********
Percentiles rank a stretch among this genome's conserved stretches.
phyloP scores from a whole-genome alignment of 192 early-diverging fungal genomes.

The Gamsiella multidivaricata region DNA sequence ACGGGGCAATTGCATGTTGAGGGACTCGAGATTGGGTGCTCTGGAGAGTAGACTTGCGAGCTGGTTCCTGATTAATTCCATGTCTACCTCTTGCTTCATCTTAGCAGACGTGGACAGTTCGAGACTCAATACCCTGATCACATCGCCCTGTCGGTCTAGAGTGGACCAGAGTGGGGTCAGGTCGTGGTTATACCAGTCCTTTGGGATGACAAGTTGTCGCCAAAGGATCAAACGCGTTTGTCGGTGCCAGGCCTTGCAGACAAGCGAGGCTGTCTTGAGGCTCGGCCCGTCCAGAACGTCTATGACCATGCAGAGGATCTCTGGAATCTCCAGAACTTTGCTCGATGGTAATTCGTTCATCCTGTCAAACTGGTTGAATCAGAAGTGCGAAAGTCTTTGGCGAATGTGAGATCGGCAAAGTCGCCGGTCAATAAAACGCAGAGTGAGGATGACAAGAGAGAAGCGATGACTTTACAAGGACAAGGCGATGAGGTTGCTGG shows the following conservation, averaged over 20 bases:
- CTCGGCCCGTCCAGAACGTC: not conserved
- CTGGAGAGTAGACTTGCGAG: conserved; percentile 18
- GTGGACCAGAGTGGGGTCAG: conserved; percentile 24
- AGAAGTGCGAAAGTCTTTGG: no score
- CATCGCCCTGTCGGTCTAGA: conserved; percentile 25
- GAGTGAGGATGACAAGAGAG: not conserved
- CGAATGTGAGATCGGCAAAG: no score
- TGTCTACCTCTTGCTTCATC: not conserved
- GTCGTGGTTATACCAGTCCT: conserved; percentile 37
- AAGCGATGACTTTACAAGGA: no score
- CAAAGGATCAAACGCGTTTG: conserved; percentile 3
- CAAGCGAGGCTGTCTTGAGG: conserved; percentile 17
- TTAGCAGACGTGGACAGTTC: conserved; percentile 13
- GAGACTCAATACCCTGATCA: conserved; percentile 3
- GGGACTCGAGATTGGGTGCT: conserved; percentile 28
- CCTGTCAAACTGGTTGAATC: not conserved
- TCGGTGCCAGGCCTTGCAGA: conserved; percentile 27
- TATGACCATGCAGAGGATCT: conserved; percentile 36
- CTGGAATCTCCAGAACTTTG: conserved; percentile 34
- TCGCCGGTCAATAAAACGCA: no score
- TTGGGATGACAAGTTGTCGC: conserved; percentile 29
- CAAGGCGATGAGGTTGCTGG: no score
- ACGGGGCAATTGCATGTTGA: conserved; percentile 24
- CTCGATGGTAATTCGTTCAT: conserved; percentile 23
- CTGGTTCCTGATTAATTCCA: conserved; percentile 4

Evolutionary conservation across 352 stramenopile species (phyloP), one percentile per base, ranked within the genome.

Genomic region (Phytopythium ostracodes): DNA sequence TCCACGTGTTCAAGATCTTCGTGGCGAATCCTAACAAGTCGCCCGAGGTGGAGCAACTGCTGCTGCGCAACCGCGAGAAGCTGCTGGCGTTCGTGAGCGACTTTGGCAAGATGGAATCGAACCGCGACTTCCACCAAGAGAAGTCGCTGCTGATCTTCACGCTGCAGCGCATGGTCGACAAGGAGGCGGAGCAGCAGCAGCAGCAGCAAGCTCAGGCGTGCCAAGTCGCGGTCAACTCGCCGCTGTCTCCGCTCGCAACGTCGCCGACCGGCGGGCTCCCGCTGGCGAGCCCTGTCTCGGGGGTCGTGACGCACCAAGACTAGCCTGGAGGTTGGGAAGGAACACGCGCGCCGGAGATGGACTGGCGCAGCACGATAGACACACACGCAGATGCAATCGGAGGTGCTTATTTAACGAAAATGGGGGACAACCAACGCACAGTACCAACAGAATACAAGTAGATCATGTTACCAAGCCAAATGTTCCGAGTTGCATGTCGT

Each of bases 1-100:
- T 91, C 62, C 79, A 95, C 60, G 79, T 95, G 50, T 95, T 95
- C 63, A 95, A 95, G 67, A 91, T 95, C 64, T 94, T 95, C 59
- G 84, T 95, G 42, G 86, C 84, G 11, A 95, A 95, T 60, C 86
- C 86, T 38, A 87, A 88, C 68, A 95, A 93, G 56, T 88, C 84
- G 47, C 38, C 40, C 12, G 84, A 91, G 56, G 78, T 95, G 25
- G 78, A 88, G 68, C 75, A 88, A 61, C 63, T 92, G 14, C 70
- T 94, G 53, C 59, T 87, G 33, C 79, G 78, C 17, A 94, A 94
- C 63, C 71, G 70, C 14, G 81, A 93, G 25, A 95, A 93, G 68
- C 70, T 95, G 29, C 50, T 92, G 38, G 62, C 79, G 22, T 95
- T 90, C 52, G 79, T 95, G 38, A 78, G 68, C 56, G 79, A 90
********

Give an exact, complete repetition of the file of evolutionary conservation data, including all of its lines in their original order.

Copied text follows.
Percentiles rank a stretch among this genome's conserved stretches.
phyloP scores from a whole-genome alignment of 192 early-diverging fungal genomes.

The Gamsiella multidivaricata region DNA sequence ACGGGGCAATTGCATGTTGAGGGACTCGAGATTGGGTGCTCTGGAGAGTAGACTTGCGAGCTGGTTCCTGATTAATTCCATGTCTACCTCTTGCTTCATCTTAGCAGACGTGGACAGTTCGAGACTCAATACCCTGATCACATCGCCCTGTCGGTCTAGAGTGGACCAGAGTGGGGTCAGGTCGTGGTTATACCAGTCCTTTGGGATGACAAGTTGTCGCCAAAGGATCAAACGCGTTTGTCGGTGCCAGGCCTTGCAGACAAGCGAGGCTGTCTTGAGGCTCGGCCCGTCCAGAACGTCTATGACCATGCAGAGGATCTCTGGAATCTCCAGAACTTTGCTCGATGGTAATTCGTTCATCCTGTCAAACTGGTTGAATCAGAAGTGCGAAAGTCTTTGGCGAATGTGAGATCGGCAAAGTCGCCGGTCAATAAAACGCAGAGTGAGGATGACAAGAGAGAAGCGATGACTTTACAAGGACAAGGCGATGAGGTTGCTGG shows the following conservation, averaged over 20 bases:
- CTCGGCCCGTCCAGAACGTC: not conserved
- CTGGAGAGTAGACTTGCGAG: conserved; percentile 18
- GTGGACCAGAGTGGGGTCAG: conserved; percentile 24
- AGAAGTGCGAAAGTCTTTGG: no score
- CATCGCCCTGTCGGTCTAGA: conserved; percentile 25
- GAGTGAGGATGACAAGAGAG: not conserved
- CGAATGTGAGATCGGCAAAG: no score
- TGTCTACCTCTTGCTTCATC: not conserved
- GTCGTGGTTATACCAGTCCT: conserved; percentile 37
- AAGCGATGACTTTACAAGGA: no score
- CAAAGGATCAAACGCGTTTG: conserved; percentile 3
- CAAGCGAGGCTGTCTTGAGG: conserved; percentile 17
- TTAGCAGACGTGGACAGTTC: conserved; percentile 13
- GAGACTCAATACCCTGATCA: conserved; percentile 3
- GGGACTCGAGATTGGGTGCT: conserved; percentile 28
- CCTGTCAAACTGGTTGAATC: not conserved
- TCGGTGCCAGGCCTTGCAGA: conserved; percentile 27
- TATGACCATGCAGAGGATCT: conserved; percentile 36
- CTGGAATCTCCAGAACTTTG: conserved; percentile 34
- TCGCCGGTCAATAAAACGCA: no score
- TTGGGATGACAAGTTGTCGC: conserved; percentile 29
- CAAGGCGATGAGGTTGCTGG: no score
- ACGGGGCAATTGCATGTTGA: conserved; percentile 24
- CTCGATGGTAATTCGTTCAT: conserved; percentile 23
- CTGGTTCCTGATTAATTCCA: conserved; percentile 4

Evolutionary conservation across 352 stramenopile species (phyloP), one percentile per base, ranked within the genome.

Genomic region (Phytopythium ostracodes): DNA sequence TCCACGTGTTCAAGATCTTCGTGGCGAATCCTAACAAGTCGCCCGAGGTGGAGCAACTGCTGCTGCGCAACCGCGAGAAGCTGCTGGCGTTCGTGAGCGACTTTGGCAAGATGGAATCGAACCGCGACTTCCACCAAGAGAAGTCGCTGCTGATCTTCACGCTGCAGCGCATGGTCGACAAGGAGGCGGAGCAGCAGCAGCAGCAGCAAGCTCAGGCGTGCCAAGTCGCGGTCAACTCGCCGCTGTCTCCGCTCGCAACGTCGCCGACCGGCGGGCTCCCGCTGGCGAGCCCTGTCTCGGGGGTCGTGACGCACCAAGACTAGCCTGGAGGTTGGGAAGGAACACGCGCGCCGGAGATGGACTGGCGCAGCACGATAGACACACACGCAGATGCAATCGGAGGTGCTTATTTAACGAAAATGGGGGACAACCAACGCACAGTACCAACAGAATACAAGTAGATCATGTTACCAAGCCAAATGTTCCGAGTTGCATGTCGT

Each of bases 1-100:
- T 91, C 62, C 79, A 95, C 60, G 79, T 95, G 50, T 95, T 95
- C 63, A 95, A 95, G 67, A 91, T 95, C 64, T 94, T 95, C 59
- G 84, T 95, G 42, G 86, C 84, G 11, A 95, A 95, T 60, C 86
- C 86, T 38, A 87, A 88, C 68, A 95, A 93, G 56, T 88, C 84
- G 47, C 38, C 40, C 12, G 84, A 91, G 56, G 78, T 95, G 25
- G 78, A 88, G 68, C 75, A 88, A 61, C 63, T 92, G 14, C 70
- T 94, G 53, C 59, T 87, G 33, C 79, G 78, C 17, A 94, A 94
- C 63, C 71, G 70, C 14, G 81, A 93, G 25, A 95, A 93, G 68
- C 70, T 95, G 29, C 50, T 92, G 38, G 62, C 79, G 22, T 95
- T 90, C 52, G 79, T 95, G 38, A 78, G 68, C 56, G 79, A 90